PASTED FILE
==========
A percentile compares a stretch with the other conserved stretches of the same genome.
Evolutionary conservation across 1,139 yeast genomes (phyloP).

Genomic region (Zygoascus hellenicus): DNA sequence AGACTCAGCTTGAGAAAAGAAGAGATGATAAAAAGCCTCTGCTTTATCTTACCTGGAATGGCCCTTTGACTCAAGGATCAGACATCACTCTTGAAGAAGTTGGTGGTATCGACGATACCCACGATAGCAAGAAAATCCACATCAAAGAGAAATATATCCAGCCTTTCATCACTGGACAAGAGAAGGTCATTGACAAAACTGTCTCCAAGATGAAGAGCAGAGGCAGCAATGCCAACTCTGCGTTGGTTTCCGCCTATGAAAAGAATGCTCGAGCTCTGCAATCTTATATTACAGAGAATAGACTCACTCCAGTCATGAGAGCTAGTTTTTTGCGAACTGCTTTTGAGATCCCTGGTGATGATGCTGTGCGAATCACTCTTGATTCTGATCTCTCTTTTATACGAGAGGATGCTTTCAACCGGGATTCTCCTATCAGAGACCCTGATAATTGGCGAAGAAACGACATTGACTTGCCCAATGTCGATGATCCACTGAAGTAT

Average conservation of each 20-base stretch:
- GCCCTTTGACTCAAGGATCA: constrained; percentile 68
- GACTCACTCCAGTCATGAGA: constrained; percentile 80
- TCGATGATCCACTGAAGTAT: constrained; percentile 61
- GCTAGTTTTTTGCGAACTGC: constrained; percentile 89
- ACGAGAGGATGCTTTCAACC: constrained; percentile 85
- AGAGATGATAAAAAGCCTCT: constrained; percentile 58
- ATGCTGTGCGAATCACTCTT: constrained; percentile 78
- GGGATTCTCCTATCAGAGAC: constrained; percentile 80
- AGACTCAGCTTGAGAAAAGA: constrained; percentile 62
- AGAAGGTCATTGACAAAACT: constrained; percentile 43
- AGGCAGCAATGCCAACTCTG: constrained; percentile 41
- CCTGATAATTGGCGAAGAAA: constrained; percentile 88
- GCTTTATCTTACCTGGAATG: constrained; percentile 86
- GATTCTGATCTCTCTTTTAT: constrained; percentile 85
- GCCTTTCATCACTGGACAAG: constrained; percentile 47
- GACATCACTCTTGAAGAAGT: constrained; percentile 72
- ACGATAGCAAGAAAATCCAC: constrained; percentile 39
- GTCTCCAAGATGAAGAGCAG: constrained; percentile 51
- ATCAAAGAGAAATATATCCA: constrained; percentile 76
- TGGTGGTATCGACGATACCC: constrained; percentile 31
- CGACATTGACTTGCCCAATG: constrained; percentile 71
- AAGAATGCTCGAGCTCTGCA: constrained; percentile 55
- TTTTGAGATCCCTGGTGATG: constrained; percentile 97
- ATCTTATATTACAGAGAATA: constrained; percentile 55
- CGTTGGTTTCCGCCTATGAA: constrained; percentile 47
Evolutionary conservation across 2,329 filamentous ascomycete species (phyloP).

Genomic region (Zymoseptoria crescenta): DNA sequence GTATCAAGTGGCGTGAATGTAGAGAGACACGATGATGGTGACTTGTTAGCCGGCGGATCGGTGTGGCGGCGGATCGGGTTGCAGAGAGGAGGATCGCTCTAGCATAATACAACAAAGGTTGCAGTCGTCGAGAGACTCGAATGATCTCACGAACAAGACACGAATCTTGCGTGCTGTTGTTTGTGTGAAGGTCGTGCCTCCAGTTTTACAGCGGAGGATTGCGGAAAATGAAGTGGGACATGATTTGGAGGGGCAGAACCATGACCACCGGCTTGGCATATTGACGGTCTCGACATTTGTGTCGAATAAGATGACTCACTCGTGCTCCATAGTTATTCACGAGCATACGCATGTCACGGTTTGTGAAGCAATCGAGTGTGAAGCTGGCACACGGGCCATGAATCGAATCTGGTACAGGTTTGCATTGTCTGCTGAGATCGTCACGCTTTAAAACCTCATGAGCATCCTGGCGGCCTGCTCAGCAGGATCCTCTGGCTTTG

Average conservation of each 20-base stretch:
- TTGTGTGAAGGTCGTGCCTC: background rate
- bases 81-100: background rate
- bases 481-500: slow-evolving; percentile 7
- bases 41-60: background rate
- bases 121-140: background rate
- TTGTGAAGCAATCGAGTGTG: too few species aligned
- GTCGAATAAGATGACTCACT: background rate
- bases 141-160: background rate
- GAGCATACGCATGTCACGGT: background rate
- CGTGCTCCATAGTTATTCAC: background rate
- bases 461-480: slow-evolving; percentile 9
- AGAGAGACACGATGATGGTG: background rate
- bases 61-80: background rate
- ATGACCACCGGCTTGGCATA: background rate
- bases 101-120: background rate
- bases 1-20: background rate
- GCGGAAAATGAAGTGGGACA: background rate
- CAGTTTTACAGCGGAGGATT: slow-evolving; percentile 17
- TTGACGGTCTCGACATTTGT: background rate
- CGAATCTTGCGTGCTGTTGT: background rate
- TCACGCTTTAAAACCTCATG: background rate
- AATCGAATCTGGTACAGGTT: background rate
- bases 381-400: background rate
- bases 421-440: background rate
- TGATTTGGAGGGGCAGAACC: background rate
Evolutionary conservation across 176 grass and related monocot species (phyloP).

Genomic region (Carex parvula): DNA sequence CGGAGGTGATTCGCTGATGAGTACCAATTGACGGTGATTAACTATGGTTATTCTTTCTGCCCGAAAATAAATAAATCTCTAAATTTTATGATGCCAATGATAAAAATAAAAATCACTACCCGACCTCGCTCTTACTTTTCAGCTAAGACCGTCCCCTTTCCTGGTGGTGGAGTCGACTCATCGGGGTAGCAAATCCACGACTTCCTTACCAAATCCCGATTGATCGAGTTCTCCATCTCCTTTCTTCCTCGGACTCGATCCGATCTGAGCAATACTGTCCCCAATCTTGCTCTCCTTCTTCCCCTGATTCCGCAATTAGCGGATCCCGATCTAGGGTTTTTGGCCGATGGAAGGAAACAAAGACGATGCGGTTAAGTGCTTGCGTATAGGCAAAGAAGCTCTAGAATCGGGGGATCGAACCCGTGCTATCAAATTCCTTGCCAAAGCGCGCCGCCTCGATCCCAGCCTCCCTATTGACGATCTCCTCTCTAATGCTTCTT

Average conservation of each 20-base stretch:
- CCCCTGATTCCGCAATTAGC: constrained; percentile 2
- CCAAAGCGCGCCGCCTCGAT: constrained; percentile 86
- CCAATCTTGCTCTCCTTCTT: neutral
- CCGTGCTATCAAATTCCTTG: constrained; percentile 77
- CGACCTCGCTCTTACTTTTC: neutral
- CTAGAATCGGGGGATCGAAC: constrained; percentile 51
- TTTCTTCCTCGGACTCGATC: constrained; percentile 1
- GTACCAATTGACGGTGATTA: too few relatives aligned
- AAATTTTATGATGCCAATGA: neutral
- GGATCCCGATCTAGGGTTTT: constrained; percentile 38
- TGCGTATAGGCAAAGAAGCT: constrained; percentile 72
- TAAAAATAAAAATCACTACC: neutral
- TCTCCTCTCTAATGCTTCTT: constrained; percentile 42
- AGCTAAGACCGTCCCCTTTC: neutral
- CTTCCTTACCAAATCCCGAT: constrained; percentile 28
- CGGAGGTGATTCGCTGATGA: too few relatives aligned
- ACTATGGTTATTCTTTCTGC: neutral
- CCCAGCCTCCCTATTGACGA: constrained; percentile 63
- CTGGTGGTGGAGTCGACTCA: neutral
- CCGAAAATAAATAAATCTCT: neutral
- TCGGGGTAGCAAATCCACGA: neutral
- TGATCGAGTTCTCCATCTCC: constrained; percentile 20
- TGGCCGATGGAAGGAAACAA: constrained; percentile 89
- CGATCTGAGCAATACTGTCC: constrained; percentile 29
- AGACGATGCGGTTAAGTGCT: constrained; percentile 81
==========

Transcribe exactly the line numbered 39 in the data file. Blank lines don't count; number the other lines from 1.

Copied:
- GTCGAATAAGATGACTCACT: background rate